Yesterday, Thursday, the FTSE 100 closed up 1.9% after falling 4.1% in the previous three sessions (& index is down 20% this year) and this morning fell 1.8% at the off. Gyrating up or down 2% is a normal day's shake 'n shiver, but there are interesting indicators below this. It is like watching racehorses at Aintree at the starting line of a steeplechase snorting steam in the cold air, jittery, spinning back and forth, riders adjusting checking all, thinking race strategy.
U.S. lawmakers neared agreement on TARP (with more protections for taxpayers or some kicking and ring scratches on the bankers)until McCain threw a spanner, as new data added to public concerns (WAMU, R-R-Recession, GE, Fortis and gosh, HSBC announces sacking 0.3% of staff?! And some chief portfolio strategist says, "It's an important watershed that the administration and Congress get this sorted, but it's not the key catalyst for buying the banks the next day".
OH BUT, NO BUT, YES BUT, it certainly is the 'key catalyst'- it's the flag about to drop or the starting gun cocked. Once financial stocks rebound significantly we will hear the complaints again that they're having it too easy; too much generosity gifted to these wastrels. It took 18 months after the introduction of the Resolution Trust Corp (RTC) to rescue the U.S. S&Ls in 1989 before U.S. banks started to outperform and many analysts compare the current plan to the RTC. But note the date. The banks started outperforming other stocks in the middle of recession! Starting from where they are now, chastened and pared down, outperformance is built in like a compressed spring.
Yesterday, jockeying at the start-line, Royal Bank of Scotland, HSBC, HBOS , Lloyds TSB and Barclays were up 1.8 to 7.1 percent. Insurers rallied too despite capacity in the insurance market falling, as capacity has fallen in banking too by about 30%, and so pricing is rising and dominant players like AXA can grow market. RSA Insurance soared 11.1%, Aviva 9.9%, Prudential 8.5%, Old Mutual 12.6% and Admiral Group 5.5%. These are very substantial moves but only the pre-start jockeying, and show the importance of TARP to the monolines and reinsurers and the whole insurance market, not just the banks.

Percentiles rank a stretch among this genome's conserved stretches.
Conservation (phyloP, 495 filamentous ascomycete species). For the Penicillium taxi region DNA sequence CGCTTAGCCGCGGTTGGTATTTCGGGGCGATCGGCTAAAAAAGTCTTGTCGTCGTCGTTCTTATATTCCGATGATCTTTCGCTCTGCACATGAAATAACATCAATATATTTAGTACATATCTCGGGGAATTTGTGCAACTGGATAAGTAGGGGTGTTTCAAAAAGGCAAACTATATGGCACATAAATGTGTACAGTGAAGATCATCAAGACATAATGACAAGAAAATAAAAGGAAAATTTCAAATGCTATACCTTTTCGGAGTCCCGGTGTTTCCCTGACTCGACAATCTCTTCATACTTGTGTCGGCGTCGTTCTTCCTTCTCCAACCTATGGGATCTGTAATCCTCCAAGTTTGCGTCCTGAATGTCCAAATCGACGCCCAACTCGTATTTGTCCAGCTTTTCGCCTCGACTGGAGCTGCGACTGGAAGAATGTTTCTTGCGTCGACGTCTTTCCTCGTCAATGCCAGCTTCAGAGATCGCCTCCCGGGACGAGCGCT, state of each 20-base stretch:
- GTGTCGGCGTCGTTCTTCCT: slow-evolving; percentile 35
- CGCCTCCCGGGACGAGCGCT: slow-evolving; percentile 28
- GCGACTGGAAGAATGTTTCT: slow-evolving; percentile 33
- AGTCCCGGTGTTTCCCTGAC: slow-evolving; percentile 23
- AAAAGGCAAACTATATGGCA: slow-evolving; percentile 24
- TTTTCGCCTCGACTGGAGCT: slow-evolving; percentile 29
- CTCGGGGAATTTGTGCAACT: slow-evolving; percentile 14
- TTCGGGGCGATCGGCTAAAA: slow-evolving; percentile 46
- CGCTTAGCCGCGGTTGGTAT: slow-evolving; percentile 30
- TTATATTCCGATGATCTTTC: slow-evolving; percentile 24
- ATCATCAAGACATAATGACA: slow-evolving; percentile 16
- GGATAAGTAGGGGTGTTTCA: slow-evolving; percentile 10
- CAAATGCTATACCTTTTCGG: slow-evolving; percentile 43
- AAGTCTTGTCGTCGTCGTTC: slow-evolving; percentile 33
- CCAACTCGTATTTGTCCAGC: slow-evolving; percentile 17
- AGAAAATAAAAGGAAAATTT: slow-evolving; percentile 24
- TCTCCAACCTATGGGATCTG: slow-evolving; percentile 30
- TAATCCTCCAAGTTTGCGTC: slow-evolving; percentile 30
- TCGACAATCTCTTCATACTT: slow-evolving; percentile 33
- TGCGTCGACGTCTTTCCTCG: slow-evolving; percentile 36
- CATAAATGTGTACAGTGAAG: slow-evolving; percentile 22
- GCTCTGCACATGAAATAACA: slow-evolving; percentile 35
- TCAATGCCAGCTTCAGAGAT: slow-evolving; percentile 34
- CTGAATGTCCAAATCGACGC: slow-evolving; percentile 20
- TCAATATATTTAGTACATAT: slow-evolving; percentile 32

3-month USD LIBOR-OIS spread jumped to record 199bp. 3-mo EUR LIBOR-OIS at 86bp (record was 93bp in Nov 2007). TED spread (3 month LIBOR/T-bill) at 316bp after whavering around 350-400bp. LIBOR rates at near record highs in USD, EUR, GBP. So, right now, there is no real term funding markets except for central banks windows and guess what, the Bank of England closed its SLS a few days back - the very event that probably triggered HBoS's rush into the arms of Lloyds. For now Libor is meaningless. It's for unsecured lending but there is no unsecured lending and all unsecured lending risk gradings of banks are awaiting downgrades. The measure of risk aversion and tightness in short-term bank funding by widening to almost 500bp, is the highest margin since the early '80s.
And what about the effect of banning short selling? Naked Shorting Continues in CDS Market (the onetime $62tn, now $54tn CDS unregulated dysfunctional market). Shortin has shifted to otpions and hedge funds can still bet against a bank in the unregulated OTT OTC CDS market without owning the underlying bonds in order to place a price fall bet. A bank bond short seller profits when the bond price drops further below face or goes into default.
Europe's banks (and Enhanced Money Market Funds) may now be more vulnerable than those in the US and more dependent on TARP going through. The leverage ratio (assets / equity) - of the average European bank is 35 (due to large in-house proprietary trading books), compared with less than 20 for large U.S. banks. This means small writedowns on assets have big impact on capital ratios. EU banks have become too big for any one European state to save while - too big to fail and too big to be saved; one reason the whit collar crime police have not been called in more often. Total liabilities of Deutsche Bank (leverage ratio 50+) are €2tn+ (one third more than Fannie + Freddie) or 80% ratio to German GDP. It may be well managed, but serious questions are being asked about other EU countries' banking champions.
So, of course, inevitably, this morning, Friday, the firing spring is coiled down again with banks down 0.9 - 4.3% (B&B down 14%) and insurers and listed hedge funds down 2.3 -5.6%. But other sectors and Europe and Japan are also sagging, hammocking.
Everyone is simply waiting for the folks on Capital Hill to ring the bell.